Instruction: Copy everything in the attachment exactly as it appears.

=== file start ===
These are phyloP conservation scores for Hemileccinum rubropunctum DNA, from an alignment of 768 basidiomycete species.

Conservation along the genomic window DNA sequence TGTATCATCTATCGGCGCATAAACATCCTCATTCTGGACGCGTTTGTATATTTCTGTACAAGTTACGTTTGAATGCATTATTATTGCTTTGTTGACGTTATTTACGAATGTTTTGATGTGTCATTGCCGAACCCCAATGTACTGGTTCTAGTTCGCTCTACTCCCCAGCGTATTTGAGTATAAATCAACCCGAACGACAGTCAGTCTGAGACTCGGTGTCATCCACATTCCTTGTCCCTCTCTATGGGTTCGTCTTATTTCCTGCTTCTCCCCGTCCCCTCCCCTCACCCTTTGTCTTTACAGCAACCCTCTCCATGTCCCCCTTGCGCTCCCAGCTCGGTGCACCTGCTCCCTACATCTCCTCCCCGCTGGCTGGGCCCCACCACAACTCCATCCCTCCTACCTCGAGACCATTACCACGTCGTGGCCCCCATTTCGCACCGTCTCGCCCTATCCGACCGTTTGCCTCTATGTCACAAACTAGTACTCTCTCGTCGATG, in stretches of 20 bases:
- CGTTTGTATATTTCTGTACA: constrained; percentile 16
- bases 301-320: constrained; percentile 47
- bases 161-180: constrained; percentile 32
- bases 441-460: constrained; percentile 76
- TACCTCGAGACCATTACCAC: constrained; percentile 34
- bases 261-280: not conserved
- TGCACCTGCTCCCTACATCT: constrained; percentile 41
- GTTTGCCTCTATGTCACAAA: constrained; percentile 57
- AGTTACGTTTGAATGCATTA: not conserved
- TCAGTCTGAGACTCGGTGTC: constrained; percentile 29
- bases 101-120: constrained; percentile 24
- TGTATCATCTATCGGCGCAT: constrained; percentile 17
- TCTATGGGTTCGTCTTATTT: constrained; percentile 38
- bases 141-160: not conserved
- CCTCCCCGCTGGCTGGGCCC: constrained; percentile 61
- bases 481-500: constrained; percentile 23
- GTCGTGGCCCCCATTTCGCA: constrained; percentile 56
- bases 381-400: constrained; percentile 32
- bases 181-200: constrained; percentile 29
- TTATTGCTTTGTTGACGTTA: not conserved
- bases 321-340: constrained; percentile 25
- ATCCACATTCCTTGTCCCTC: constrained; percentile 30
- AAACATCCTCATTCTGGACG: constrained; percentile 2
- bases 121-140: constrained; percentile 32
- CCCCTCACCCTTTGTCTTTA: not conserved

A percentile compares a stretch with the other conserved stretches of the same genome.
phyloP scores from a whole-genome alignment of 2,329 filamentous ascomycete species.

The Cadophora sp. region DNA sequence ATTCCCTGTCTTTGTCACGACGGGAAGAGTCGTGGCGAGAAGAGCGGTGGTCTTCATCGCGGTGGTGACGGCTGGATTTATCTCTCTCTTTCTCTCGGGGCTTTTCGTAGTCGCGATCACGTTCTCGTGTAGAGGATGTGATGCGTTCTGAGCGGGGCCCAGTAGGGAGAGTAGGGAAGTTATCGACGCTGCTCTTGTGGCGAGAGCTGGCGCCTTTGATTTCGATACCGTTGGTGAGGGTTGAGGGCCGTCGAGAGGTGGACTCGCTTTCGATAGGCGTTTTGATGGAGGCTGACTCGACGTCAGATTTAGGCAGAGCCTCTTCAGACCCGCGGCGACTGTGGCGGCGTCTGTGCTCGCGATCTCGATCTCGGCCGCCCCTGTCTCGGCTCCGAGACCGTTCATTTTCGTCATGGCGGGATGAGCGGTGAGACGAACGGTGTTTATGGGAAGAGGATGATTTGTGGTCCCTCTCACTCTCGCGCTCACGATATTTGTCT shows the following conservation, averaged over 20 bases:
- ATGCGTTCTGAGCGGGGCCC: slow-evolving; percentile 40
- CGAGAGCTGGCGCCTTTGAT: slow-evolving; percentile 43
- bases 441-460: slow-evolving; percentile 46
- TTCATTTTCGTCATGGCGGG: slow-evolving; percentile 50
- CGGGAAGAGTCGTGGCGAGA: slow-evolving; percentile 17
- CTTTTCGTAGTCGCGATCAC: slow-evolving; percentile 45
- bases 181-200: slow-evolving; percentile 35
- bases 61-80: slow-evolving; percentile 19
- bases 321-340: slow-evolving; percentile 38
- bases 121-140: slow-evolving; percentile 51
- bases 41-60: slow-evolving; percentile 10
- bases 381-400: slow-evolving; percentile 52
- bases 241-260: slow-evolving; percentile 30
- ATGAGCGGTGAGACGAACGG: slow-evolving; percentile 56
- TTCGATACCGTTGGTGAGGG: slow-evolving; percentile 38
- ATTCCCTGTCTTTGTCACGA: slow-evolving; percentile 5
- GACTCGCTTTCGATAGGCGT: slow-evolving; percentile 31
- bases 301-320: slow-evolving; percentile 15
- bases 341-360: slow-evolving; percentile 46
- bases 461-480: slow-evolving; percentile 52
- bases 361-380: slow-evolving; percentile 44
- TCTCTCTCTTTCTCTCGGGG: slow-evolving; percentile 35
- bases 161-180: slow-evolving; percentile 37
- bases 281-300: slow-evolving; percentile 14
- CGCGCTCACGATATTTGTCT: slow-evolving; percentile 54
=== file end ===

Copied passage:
These are phyloP conservation scores for Hemileccinum rubropunctum DNA, from an alignment of 768 basidiomycete species.

Conservation along the genomic window DNA sequence TGTATCATCTATCGGCGCATAAACATCCTCATTCTGGACGCGTTTGTATATTTCTGTACAAGTTACGTTTGAATGCATTATTATTGCTTTGTTGACGTTATTTACGAATGTTTTGATGTGTCATTGCCGAACCCCAATGTACTGGTTCTAGTTCGCTCTACTCCCCAGCGTATTTGAGTATAAATCAACCCGAACGACAGTCAGTCTGAGACTCGGTGTCATCCACATTCCTTGTCCCTCTCTATGGGTTCGTCTTATTTCCTGCTTCTCCCCGTCCCCTCCCCTCACCCTTTGTCTTTACAGCAACCCTCTCCATGTCCCCCTTGCGCTCCCAGCTCGGTGCACCTGCTCCCTACATCTCCTCCCCGCTGGCTGGGCCCCACCACAACTCCATCCCTCCTACCTCGAGACCATTACCACGTCGTGGCCCCCATTTCGCACCGTCTCGCCCTATCCGACCGTTTGCCTCTATGTCACAAACTAGTACTCTCTCGTCGATG, in stretches of 20 bases:
- CGTTTGTATATTTCTGTACA: constrained; percentile 16
- bases 301-320: constrained; percentile 47
- bases 161-180: constrained; percentile 32
- bases 441-460: constrained; percentile 76
- TACCTCGAGACCATTACCAC: constrained; percentile 34
- bases 261-280: not conserved
- TGCACCTGCTCCCTACATCT: constrained; percentile 41
- GTTTGCCTCTATGTCACAAA: constrained; percentile 57
- AGTTACGTTTGAATGCATTA: not conserved
- TCAGTCTGAGACTCGGTGTC: constrained; percentile 29
- bases 101-120: constrained; percentile 24
- TGTATCATCTATCGGCGCAT: constrained; percentile 17
- TCTATGGGTTCGTCTTATTT: constrained; percentile 38
- bases 141-160: not conserved
- CCTCCCCGCTGGCTGGGCCC: constrained; percentile 61
- bases 481-500: constrained; percentile 23
- GTCGTGGCCCCCATTTCGCA: constrained; percentile 56
- bases 381-400: constrained; percentile 32
- bases 181-200: constrained; percentile 29
- TTATTGCTTTGTTGACGTTA: not conserved
- bases 321-340: constrained; percentile 25
- ATCCACATTCCTTGTCCCTC: constrained; percentile 30
- AAACATCCTCATTCTGGACG: constrained; percentile 2
- bases 121-140: constrained; percentile 32
- CCCCTCACCCTTTGTCTTTA: not conserved

A percentile compares a stretch with the other conserved stretches of the same genome.
phyloP scores from a whole-genome alignment of 2,329 filamentous ascomycete species.

The Cadophora sp. region DNA sequence ATTCCCTGTCTTTGTCACGACGGGAAGAGTCGTGGCGAGAAGAGCGGTGGTCTTCATCGCGGTGGTGACGGCTGGATTTATCTCTCTCTTTCTCTCGGGGCTTTTCGTAGTCGCGATCACGTTCTCGTGTAGAGGATGTGATGCGTTCTGAGCGGGGCCCAGTAGGGAGAGTAGGGAAGTTATCGACGCTGCTCTTGTGGCGAGAGCTGGCGCCTTTGATTTCGATACCGTTGGTGAGGGTTGAGGGCCGTCGAGAGGTGGACTCGCTTTCGATAGGCGTTTTGATGGAGGCTGACTCGACGTCAGATTTAGGCAGAGCCTCTTCAGACCCGCGGCGACTGTGGCGGCGTCTGTGCTCGCGATCTCGATCTCGGCCGCCCCTGTCTCGGCTCCGAGACCGTTCATTTTCGTCATGGCGGGATGAGCGGTGAGACGAACGGTGTTTATGGGAAGAGGATGATTTGTGGTCCCTCTCACTCTCGCGCTCACGATATTTGTCT shows the following conservation, averaged over 20 bases:
- ATGCGTTCTGAGCGGGGCCC: slow-evolving; percentile 40
- CGAGAGCTGGCGCCTTTGAT: slow-evolving; percentile 43
- bases 441-460: slow-evolving; percentile 46
- TTCATTTTCGTCATGGCGGG: slow-evolving; percentile 50
- CGGGAAGAGTCGTGGCGAGA: slow-evolving; percentile 17
- CTTTTCGTAGTCGCGATCAC: slow-evolving; percentile 45
- bases 181-200: slow-evolving; percentile 35
- bases 61-80: slow-evolving; percentile 19
- bases 321-340: slow-evolving; percentile 38
- bases 121-140: slow-evolving; percentile 51
- bases 41-60: slow-evolving; percentile 10
- bases 381-400: slow-evolving; percentile 52
- bases 241-260: slow-evolving; percentile 30
- ATGAGCGGTGAGACGAACGG: slow-evolving; percentile 56
- TTCGATACCGTTGGTGAGGG: slow-evolving; percentile 38
- ATTCCCTGTCTTTGTCACGA: slow-evolving; percentile 5
- GACTCGCTTTCGATAGGCGT: slow-evolving; percentile 31
- bases 301-320: slow-evolving; percentile 15
- bases 341-360: slow-evolving; percentile 46
- bases 461-480: slow-evolving; percentile 52
- bases 361-380: slow-evolving; percentile 44
- TCTCTCTCTTTCTCTCGGGG: slow-evolving; percentile 35
- bases 161-180: slow-evolving; percentile 37
- bases 281-300: slow-evolving; percentile 14
- CGCGCTCACGATATTTGTCT: slow-evolving; percentile 54